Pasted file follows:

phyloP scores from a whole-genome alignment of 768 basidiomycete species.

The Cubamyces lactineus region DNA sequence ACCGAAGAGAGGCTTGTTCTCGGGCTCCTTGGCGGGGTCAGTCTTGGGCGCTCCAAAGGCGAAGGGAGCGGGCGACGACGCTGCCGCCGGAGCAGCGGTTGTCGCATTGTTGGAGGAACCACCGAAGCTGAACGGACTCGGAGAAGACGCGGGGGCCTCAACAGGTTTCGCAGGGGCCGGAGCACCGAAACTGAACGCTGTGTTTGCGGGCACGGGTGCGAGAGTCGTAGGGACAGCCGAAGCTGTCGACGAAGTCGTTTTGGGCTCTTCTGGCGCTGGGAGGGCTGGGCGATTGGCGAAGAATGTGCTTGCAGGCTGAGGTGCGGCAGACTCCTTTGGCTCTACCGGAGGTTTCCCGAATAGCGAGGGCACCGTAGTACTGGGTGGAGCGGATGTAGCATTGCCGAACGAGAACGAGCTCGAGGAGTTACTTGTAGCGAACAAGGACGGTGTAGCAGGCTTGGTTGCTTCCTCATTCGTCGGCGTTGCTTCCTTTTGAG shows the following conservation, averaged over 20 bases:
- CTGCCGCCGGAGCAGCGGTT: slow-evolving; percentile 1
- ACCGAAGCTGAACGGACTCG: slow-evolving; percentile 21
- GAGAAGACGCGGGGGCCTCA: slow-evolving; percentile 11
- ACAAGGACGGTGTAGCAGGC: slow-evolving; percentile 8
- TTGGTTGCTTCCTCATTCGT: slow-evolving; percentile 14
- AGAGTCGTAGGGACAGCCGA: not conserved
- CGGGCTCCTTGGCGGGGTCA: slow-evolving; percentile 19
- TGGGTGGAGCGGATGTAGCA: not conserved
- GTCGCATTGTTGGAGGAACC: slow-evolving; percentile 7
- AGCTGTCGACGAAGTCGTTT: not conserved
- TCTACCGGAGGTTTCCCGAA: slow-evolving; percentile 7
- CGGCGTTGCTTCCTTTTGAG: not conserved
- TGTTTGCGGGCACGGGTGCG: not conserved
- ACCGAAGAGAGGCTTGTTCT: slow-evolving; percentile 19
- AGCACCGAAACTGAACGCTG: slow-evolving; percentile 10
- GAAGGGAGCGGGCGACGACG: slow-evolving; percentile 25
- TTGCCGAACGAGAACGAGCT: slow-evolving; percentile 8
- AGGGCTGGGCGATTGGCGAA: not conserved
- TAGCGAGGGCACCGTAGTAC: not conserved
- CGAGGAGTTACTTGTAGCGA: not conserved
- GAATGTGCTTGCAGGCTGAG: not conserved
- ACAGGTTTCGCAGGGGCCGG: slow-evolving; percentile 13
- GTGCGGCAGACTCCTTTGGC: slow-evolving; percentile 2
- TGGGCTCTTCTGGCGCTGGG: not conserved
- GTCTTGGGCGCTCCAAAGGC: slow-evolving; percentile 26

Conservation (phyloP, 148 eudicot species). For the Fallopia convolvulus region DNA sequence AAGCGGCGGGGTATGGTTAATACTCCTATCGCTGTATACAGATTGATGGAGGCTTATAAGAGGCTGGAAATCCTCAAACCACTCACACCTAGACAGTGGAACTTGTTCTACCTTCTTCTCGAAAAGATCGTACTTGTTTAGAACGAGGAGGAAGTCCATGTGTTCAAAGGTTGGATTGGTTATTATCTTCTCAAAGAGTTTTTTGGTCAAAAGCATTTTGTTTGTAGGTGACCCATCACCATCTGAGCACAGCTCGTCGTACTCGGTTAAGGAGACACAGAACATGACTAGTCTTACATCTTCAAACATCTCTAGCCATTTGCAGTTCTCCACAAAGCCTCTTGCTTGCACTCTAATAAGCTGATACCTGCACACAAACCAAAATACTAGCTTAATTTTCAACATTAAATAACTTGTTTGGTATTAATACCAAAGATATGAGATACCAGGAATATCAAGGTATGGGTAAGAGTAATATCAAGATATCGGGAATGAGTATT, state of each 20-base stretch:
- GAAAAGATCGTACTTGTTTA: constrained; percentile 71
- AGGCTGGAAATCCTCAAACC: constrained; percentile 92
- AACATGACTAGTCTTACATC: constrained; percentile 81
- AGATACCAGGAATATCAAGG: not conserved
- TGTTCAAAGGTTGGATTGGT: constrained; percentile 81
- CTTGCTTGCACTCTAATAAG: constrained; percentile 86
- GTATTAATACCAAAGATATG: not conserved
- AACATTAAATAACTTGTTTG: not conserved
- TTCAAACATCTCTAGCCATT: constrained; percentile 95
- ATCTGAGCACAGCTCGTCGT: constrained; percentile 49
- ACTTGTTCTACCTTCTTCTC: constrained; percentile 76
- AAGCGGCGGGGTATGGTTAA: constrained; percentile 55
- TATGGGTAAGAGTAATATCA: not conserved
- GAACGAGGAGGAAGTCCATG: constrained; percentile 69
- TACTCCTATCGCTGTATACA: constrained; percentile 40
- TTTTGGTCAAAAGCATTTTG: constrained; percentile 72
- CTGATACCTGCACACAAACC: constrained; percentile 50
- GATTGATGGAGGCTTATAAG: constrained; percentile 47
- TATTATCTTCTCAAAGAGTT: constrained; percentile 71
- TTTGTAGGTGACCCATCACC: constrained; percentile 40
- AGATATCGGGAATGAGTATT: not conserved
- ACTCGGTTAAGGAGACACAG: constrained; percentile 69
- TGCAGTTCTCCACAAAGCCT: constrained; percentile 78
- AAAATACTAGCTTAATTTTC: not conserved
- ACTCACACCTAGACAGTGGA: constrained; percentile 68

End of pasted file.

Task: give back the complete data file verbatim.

phyloP scores from a whole-genome alignment of 768 basidiomycete species.

The Cubamyces lactineus region DNA sequence ACCGAAGAGAGGCTTGTTCTCGGGCTCCTTGGCGGGGTCAGTCTTGGGCGCTCCAAAGGCGAAGGGAGCGGGCGACGACGCTGCCGCCGGAGCAGCGGTTGTCGCATTGTTGGAGGAACCACCGAAGCTGAACGGACTCGGAGAAGACGCGGGGGCCTCAACAGGTTTCGCAGGGGCCGGAGCACCGAAACTGAACGCTGTGTTTGCGGGCACGGGTGCGAGAGTCGTAGGGACAGCCGAAGCTGTCGACGAAGTCGTTTTGGGCTCTTCTGGCGCTGGGAGGGCTGGGCGATTGGCGAAGAATGTGCTTGCAGGCTGAGGTGCGGCAGACTCCTTTGGCTCTACCGGAGGTTTCCCGAATAGCGAGGGCACCGTAGTACTGGGTGGAGCGGATGTAGCATTGCCGAACGAGAACGAGCTCGAGGAGTTACTTGTAGCGAACAAGGACGGTGTAGCAGGCTTGGTTGCTTCCTCATTCGTCGGCGTTGCTTCCTTTTGAG shows the following conservation, averaged over 20 bases:
- CTGCCGCCGGAGCAGCGGTT: slow-evolving; percentile 1
- ACCGAAGCTGAACGGACTCG: slow-evolving; percentile 21
- GAGAAGACGCGGGGGCCTCA: slow-evolving; percentile 11
- ACAAGGACGGTGTAGCAGGC: slow-evolving; percentile 8
- TTGGTTGCTTCCTCATTCGT: slow-evolving; percentile 14
- AGAGTCGTAGGGACAGCCGA: not conserved
- CGGGCTCCTTGGCGGGGTCA: slow-evolving; percentile 19
- TGGGTGGAGCGGATGTAGCA: not conserved
- GTCGCATTGTTGGAGGAACC: slow-evolving; percentile 7
- AGCTGTCGACGAAGTCGTTT: not conserved
- TCTACCGGAGGTTTCCCGAA: slow-evolving; percentile 7
- CGGCGTTGCTTCCTTTTGAG: not conserved
- TGTTTGCGGGCACGGGTGCG: not conserved
- ACCGAAGAGAGGCTTGTTCT: slow-evolving; percentile 19
- AGCACCGAAACTGAACGCTG: slow-evolving; percentile 10
- GAAGGGAGCGGGCGACGACG: slow-evolving; percentile 25
- TTGCCGAACGAGAACGAGCT: slow-evolving; percentile 8
- AGGGCTGGGCGATTGGCGAA: not conserved
- TAGCGAGGGCACCGTAGTAC: not conserved
- CGAGGAGTTACTTGTAGCGA: not conserved
- GAATGTGCTTGCAGGCTGAG: not conserved
- ACAGGTTTCGCAGGGGCCGG: slow-evolving; percentile 13
- GTGCGGCAGACTCCTTTGGC: slow-evolving; percentile 2
- TGGGCTCTTCTGGCGCTGGG: not conserved
- GTCTTGGGCGCTCCAAAGGC: slow-evolving; percentile 26

Conservation (phyloP, 148 eudicot species). For the Fallopia convolvulus region DNA sequence AAGCGGCGGGGTATGGTTAATACTCCTATCGCTGTATACAGATTGATGGAGGCTTATAAGAGGCTGGAAATCCTCAAACCACTCACACCTAGACAGTGGAACTTGTTCTACCTTCTTCTCGAAAAGATCGTACTTGTTTAGAACGAGGAGGAAGTCCATGTGTTCAAAGGTTGGATTGGTTATTATCTTCTCAAAGAGTTTTTTGGTCAAAAGCATTTTGTTTGTAGGTGACCCATCACCATCTGAGCACAGCTCGTCGTACTCGGTTAAGGAGACACAGAACATGACTAGTCTTACATCTTCAAACATCTCTAGCCATTTGCAGTTCTCCACAAAGCCTCTTGCTTGCACTCTAATAAGCTGATACCTGCACACAAACCAAAATACTAGCTTAATTTTCAACATTAAATAACTTGTTTGGTATTAATACCAAAGATATGAGATACCAGGAATATCAAGGTATGGGTAAGAGTAATATCAAGATATCGGGAATGAGTATT, state of each 20-base stretch:
- GAAAAGATCGTACTTGTTTA: constrained; percentile 71
- AGGCTGGAAATCCTCAAACC: constrained; percentile 92
- AACATGACTAGTCTTACATC: constrained; percentile 81
- AGATACCAGGAATATCAAGG: not conserved
- TGTTCAAAGGTTGGATTGGT: constrained; percentile 81
- CTTGCTTGCACTCTAATAAG: constrained; percentile 86
- GTATTAATACCAAAGATATG: not conserved
- AACATTAAATAACTTGTTTG: not conserved
- TTCAAACATCTCTAGCCATT: constrained; percentile 95
- ATCTGAGCACAGCTCGTCGT: constrained; percentile 49
- ACTTGTTCTACCTTCTTCTC: constrained; percentile 76
- AAGCGGCGGGGTATGGTTAA: constrained; percentile 55
- TATGGGTAAGAGTAATATCA: not conserved
- GAACGAGGAGGAAGTCCATG: constrained; percentile 69
- TACTCCTATCGCTGTATACA: constrained; percentile 40
- TTTTGGTCAAAAGCATTTTG: constrained; percentile 72
- CTGATACCTGCACACAAACC: constrained; percentile 50
- GATTGATGGAGGCTTATAAG: constrained; percentile 47
- TATTATCTTCTCAAAGAGTT: constrained; percentile 71
- TTTGTAGGTGACCCATCACC: constrained; percentile 40
- AGATATCGGGAATGAGTATT: not conserved
- ACTCGGTTAAGGAGACACAG: constrained; percentile 69
- TGCAGTTCTCCACAAAGCCT: constrained; percentile 78
- AAAATACTAGCTTAATTTTC: not conserved
- ACTCACACCTAGACAGTGGA: constrained; percentile 68